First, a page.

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From "Michael Dick (JIRA)" <j...@apache.org>
Subject [jira] Commented: (OPENJPA-1192) LockType.READ (repeatable read optimistic lock) is not implemented correctly
Date Wed, 22 Jul 2009 12:27:14 GMT

    [ https://issues.apache.org/jira/browse/OPENJPA-1192?page=com.atlassian.jira.plugin.system.issuetabpanels:comment-tabpanel&focusedCommentId=12734091#action_12734091
] 

Michael Dick commented on OPENJPA-1192:
---------------------------------------

Hi Dave,

I'm not sure I follow the scenario entirely. At the beginning you said that if the DataSource
is set to use READ COMMITTED we don't obtain the lock. Then at the end you indicate that the
problem can be fixed in DB2 if we change the isolation level to be READ COMITTED. Did you
mean RR, instead of RC? 

It seems to me that we'll want to issue the USE AND KEEP READ LOCKS or FOR UPDATE syntax as
you've described instead of messing around with the isolation level. 

> LockType.READ (repeatable read optimistic lock) is not implemented correctly
> ----------------------------------------------------------------------------
>
>                 Key: OPENJPA-1192
>                 URL: https://issues.apache.org/jira/browse/OPENJPA-1192
>             Project: OpenJPA
>          Issue Type: Bug
>          Components: jdbc
>            Reporter: David Wisneski
>
> There is a bug in OpenJPA is the implementation of  EntityManager.lock(READ).  
> First,  if users use JPA "out of the box" in WebSphere,  they might think that they are
getting optimistic locking by default -- but in fact they are not.  The reason is the default
isolation level on a data source in Websphere is REPEATABLE READ.  This gives pessimistic,
not optimistic locking.  Optimistic locking defines that locks are not held on data that is
read by the application.
> A knowledgeable user can of course remember to change the isolation level on the datasource
to READ COMMITTED and then s/he will get optimistic locking behavior. 
> However, if s/he uses the EntityManager.lock(READ) to get REPEATABLE READ on selected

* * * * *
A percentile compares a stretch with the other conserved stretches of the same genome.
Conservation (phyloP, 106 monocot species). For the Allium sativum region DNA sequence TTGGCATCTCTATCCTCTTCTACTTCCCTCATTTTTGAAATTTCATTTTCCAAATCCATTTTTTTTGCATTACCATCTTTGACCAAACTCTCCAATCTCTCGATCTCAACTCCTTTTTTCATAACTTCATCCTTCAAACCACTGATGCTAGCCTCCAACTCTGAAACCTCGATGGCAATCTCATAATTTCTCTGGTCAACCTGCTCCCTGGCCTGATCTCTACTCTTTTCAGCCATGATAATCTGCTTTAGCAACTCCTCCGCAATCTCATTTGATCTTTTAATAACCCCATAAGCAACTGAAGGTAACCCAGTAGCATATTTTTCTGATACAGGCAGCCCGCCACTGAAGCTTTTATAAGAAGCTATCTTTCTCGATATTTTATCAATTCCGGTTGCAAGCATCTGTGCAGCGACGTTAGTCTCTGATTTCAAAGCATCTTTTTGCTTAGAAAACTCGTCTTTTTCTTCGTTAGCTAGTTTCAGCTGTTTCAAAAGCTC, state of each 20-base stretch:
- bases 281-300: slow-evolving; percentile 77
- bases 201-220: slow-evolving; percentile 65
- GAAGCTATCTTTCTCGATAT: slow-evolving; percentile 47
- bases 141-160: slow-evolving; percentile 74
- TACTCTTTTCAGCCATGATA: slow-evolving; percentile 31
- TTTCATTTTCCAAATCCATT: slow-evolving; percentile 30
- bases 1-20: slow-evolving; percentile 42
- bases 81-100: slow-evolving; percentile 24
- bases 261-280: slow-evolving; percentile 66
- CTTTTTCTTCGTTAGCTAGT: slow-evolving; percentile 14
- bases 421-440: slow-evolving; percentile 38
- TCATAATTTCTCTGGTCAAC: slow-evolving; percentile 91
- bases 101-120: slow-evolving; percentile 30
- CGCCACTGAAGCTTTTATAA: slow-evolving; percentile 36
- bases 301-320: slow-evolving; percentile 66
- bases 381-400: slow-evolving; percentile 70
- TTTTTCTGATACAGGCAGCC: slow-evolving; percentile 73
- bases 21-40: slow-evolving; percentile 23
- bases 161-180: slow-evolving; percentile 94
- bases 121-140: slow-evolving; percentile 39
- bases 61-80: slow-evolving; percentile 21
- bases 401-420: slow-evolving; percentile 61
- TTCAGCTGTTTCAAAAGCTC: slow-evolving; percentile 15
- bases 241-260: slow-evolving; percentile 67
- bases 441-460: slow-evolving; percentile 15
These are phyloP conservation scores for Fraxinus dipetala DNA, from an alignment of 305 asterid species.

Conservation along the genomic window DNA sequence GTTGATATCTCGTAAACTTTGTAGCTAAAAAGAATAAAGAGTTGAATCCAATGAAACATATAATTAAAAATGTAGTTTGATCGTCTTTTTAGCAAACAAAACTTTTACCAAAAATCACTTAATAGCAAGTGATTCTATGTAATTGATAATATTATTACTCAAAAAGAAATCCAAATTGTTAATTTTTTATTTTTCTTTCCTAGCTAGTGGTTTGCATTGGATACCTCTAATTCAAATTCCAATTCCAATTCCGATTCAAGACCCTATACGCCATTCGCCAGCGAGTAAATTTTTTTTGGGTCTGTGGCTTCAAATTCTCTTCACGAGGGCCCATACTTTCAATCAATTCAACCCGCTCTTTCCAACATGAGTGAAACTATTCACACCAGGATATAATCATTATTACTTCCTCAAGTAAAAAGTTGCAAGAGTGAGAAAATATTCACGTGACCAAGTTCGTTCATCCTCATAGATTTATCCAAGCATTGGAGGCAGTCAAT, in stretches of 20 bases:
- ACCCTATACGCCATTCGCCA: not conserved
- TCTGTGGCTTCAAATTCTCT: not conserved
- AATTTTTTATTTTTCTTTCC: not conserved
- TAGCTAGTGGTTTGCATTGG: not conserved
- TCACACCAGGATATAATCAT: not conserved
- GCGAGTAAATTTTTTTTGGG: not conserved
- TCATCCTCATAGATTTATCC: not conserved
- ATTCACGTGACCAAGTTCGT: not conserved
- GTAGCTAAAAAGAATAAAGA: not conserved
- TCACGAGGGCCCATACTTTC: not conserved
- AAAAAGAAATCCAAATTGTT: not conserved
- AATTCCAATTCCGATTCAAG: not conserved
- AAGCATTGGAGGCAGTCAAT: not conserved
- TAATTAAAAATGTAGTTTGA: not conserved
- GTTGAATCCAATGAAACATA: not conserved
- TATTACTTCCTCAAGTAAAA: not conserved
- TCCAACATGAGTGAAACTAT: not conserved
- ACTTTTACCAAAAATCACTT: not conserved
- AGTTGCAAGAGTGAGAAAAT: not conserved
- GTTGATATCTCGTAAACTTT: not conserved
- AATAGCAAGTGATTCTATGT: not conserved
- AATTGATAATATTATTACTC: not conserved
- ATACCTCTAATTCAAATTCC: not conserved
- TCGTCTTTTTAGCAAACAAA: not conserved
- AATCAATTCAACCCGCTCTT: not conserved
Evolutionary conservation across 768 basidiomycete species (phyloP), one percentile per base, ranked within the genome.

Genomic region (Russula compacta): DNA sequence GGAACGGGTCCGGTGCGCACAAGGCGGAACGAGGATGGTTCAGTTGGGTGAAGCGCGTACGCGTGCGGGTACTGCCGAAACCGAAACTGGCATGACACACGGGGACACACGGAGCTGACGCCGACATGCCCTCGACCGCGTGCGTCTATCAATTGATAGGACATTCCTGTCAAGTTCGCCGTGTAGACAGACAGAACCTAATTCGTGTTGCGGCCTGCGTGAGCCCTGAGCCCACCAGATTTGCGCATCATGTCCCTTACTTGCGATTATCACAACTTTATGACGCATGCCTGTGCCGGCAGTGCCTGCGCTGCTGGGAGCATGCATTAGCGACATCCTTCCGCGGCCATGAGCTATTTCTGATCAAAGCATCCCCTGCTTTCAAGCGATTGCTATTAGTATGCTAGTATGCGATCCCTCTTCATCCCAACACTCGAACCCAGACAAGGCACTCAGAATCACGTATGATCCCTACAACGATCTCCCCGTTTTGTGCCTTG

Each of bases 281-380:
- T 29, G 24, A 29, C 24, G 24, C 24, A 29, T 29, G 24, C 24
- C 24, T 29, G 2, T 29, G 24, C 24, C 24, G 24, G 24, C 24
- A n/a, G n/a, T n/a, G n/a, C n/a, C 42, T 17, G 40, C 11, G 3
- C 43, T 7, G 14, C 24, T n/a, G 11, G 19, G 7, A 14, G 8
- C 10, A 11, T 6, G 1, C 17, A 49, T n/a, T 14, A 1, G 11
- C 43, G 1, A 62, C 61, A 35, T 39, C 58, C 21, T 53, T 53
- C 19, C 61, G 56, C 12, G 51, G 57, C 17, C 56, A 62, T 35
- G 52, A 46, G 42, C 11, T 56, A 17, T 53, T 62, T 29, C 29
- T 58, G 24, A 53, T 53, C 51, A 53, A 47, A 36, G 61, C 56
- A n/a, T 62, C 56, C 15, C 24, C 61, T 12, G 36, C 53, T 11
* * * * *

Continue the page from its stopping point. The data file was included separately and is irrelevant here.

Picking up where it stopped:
instances of entities, it does not work 100% correctly.
> During commit, the implementaiton of lock(READ) requires that the version id of the locked
entity be re-read and verified that it is same value as the entity instance.  However this
re-read MUST BE DONE WITH REPEATABLE READ isolation.  If not,  there is a window (small yes,
but a window none the less) between the time of the re-read and the time of commit where another
transaction could change the data.   lock(READ) must guarantee AT THE TIME OF COMMIT  that
the entity still has the same verion id.   If the datasource is configured for READ COMMITTED
isolation,  the sql executed by openJPA does not do this.
> Here is the test case that shows the error .  Thread 2 and thread 1 both start at about
the same time.
>   Thread 2
>   ut.begin();
>          LockBean l = em.find(LockBean.class, 1);
>          LockBean2 l2 = em.find(LockBean2.class, 2);
>     em.lock(l, LockModeType.READ);
>     l2.setName(l2.getName()+"U");
>     Thread.sleep(30000);  // thread 1 gets an X lock on l2.
>     ut.commit(); // reread l1 and update l2.  Since thread 1
>                 // has an X lock on l2, this thread will block until thread 1 commits.
>     
>                  Thread 1 
>   ut.begin();
>          LockBean l = em.find(LockBean.class, 1);
>          LockBean2 l2 = em.find(LockBean2.class, 2);
>     l2.setName(l2.getName()+"U");
>     em.flush();  // write l2 to database and get X lock on l2.
>     Thread.sleep(30000);
>     l.setName(l.getName()+"U");
>     ut.commit();
> This test requires that LockBean have a @Version column and LockBean2 not have a @Version
column.
> The trace below shows how the 2 threads interleave to produce the problem.
>    thread 2 starts,  finds  lockbean 1,   getLock(READ) on lockbean 1
> 00000015 SystemErr     R 4985  locktest  TRACE  [WebContainer : 2] 
> openjpa.jdbc.SQL - <t 1679582236, conn 185731858> 
> executing prepstmnt 192482169 
> SELECT t0.version, t0.name FROM LockBean t0 
> WHERE t0.id = ?  optimize for 1 row [params=(int) 1]